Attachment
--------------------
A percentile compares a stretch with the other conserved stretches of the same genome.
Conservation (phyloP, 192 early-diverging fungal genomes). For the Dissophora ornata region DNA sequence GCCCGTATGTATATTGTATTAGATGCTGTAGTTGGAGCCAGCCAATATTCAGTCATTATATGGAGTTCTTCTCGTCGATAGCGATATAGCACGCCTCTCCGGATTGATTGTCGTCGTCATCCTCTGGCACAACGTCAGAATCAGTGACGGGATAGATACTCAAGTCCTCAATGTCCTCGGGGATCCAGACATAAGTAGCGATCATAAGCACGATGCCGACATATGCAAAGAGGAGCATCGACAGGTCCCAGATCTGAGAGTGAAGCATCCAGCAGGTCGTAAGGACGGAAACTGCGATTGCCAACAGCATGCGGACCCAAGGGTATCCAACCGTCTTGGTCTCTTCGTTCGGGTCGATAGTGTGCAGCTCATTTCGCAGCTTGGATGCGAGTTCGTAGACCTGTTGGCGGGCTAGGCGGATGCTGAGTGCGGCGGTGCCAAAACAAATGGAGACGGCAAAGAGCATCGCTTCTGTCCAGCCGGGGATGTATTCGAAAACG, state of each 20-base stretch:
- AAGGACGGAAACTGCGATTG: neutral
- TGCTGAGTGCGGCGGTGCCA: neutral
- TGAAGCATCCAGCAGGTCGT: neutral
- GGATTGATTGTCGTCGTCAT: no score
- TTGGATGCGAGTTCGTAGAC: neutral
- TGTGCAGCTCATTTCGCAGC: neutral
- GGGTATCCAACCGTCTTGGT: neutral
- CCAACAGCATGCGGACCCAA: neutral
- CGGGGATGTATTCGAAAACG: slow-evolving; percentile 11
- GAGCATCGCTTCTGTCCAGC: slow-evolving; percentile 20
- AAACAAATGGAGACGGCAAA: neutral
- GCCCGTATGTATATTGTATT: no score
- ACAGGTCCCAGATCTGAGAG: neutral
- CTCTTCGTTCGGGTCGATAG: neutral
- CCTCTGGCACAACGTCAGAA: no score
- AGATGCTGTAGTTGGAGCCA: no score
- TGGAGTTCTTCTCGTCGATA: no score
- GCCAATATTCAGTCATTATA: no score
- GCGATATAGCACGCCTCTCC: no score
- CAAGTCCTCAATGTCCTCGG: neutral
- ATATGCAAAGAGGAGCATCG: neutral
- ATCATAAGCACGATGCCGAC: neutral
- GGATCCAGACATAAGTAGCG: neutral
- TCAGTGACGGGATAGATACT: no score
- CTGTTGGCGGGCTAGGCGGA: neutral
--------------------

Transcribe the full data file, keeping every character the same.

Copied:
A percentile compares a stretch with the other conserved stretches of the same genome.
Conservation (phyloP, 192 early-diverging fungal genomes). For the Dissophora ornata region DNA sequence GCCCGTATGTATATTGTATTAGATGCTGTAGTTGGAGCCAGCCAATATTCAGTCATTATATGGAGTTCTTCTCGTCGATAGCGATATAGCACGCCTCTCCGGATTGATTGTCGTCGTCATCCTCTGGCACAACGTCAGAATCAGTGACGGGATAGATACTCAAGTCCTCAATGTCCTCGGGGATCCAGACATAAGTAGCGATCATAAGCACGATGCCGACATATGCAAAGAGGAGCATCGACAGGTCCCAGATCTGAGAGTGAAGCATCCAGCAGGTCGTAAGGACGGAAACTGCGATTGCCAACAGCATGCGGACCCAAGGGTATCCAACCGTCTTGGTCTCTTCGTTCGGGTCGATAGTGTGCAGCTCATTTCGCAGCTTGGATGCGAGTTCGTAGACCTGTTGGCGGGCTAGGCGGATGCTGAGTGCGGCGGTGCCAAAACAAATGGAGACGGCAAAGAGCATCGCTTCTGTCCAGCCGGGGATGTATTCGAAAACG, state of each 20-base stretch:
- AAGGACGGAAACTGCGATTG: neutral
- TGCTGAGTGCGGCGGTGCCA: neutral
- TGAAGCATCCAGCAGGTCGT: neutral
- GGATTGATTGTCGTCGTCAT: no score
- TTGGATGCGAGTTCGTAGAC: neutral
- TGTGCAGCTCATTTCGCAGC: neutral
- GGGTATCCAACCGTCTTGGT: neutral
- CCAACAGCATGCGGACCCAA: neutral
- CGGGGATGTATTCGAAAACG: slow-evolving; percentile 11
- GAGCATCGCTTCTGTCCAGC: slow-evolving; percentile 20
- AAACAAATGGAGACGGCAAA: neutral
- GCCCGTATGTATATTGTATT: no score
- ACAGGTCCCAGATCTGAGAG: neutral
- CTCTTCGTTCGGGTCGATAG: neutral
- CCTCTGGCACAACGTCAGAA: no score
- AGATGCTGTAGTTGGAGCCA: no score
- TGGAGTTCTTCTCGTCGATA: no score
- GCCAATATTCAGTCATTATA: no score
- GCGATATAGCACGCCTCTCC: no score
- CAAGTCCTCAATGTCCTCGG: neutral
- ATATGCAAAGAGGAGCATCG: neutral
- ATCATAAGCACGATGCCGAC: neutral
- GGATCCAGACATAAGTAGCG: neutral
- TCAGTGACGGGATAGATACT: no score
- CTGTTGGCGGGCTAGGCGGA: neutral